Varieties of Collaboration: The case of an Australian Retail Union
Much has been written about varieties of collaboration and the interplay between conflict and collaboration in industrial relations. This paper explores the preconditions, processes and outcomes associated with the collaborative strategies of an Australian retail trade union: the Shop, Distributive and Allied Employees' Association. The data were collected from an extensive series of interviews with officials and organisers within the union across all Australian states. We find that despite taking a servicing approach, and indeed never aggressively organising members, the union has managed to achieve a range of outcomes that exceed retail employment conditions in other countries. We argue that this is partly a result of the Australian legislative framework, which is inherently pluralist and supportive of collective bargaining. This environment, whereby unions are not forced to fight to represent members, can be conducive to collaborative employment relations, particularly in industries where the parties do not adopt an adversarialist stance.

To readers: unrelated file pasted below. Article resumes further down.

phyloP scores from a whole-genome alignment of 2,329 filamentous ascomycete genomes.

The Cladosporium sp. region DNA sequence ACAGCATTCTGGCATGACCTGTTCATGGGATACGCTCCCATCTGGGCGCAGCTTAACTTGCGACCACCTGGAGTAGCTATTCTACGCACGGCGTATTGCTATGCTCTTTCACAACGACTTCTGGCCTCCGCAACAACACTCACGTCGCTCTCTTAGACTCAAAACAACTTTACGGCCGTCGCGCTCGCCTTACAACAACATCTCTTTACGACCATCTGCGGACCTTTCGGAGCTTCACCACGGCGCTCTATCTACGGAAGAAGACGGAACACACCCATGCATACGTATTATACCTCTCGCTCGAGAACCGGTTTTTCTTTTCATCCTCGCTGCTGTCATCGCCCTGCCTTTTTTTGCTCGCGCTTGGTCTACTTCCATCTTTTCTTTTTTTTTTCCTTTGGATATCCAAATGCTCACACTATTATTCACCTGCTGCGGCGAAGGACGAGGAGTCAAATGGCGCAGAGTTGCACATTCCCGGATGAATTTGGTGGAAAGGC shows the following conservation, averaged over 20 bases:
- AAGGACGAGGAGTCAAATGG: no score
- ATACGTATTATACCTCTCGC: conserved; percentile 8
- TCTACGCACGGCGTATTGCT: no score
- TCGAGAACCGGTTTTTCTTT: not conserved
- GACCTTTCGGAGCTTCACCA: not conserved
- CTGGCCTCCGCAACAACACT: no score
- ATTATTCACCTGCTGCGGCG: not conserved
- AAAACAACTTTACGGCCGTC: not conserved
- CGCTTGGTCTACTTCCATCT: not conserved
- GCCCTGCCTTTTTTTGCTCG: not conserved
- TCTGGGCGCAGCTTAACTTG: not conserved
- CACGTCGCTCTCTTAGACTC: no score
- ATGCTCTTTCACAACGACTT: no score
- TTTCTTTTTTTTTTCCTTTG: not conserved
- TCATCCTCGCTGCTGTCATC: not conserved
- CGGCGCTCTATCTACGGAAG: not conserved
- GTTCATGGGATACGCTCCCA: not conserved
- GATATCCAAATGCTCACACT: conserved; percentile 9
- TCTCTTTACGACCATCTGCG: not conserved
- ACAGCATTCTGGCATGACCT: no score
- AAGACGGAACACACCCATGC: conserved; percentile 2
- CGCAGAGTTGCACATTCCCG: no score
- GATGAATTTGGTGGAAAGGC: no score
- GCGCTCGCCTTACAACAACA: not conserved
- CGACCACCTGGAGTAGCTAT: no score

International Journal of Human Resource Management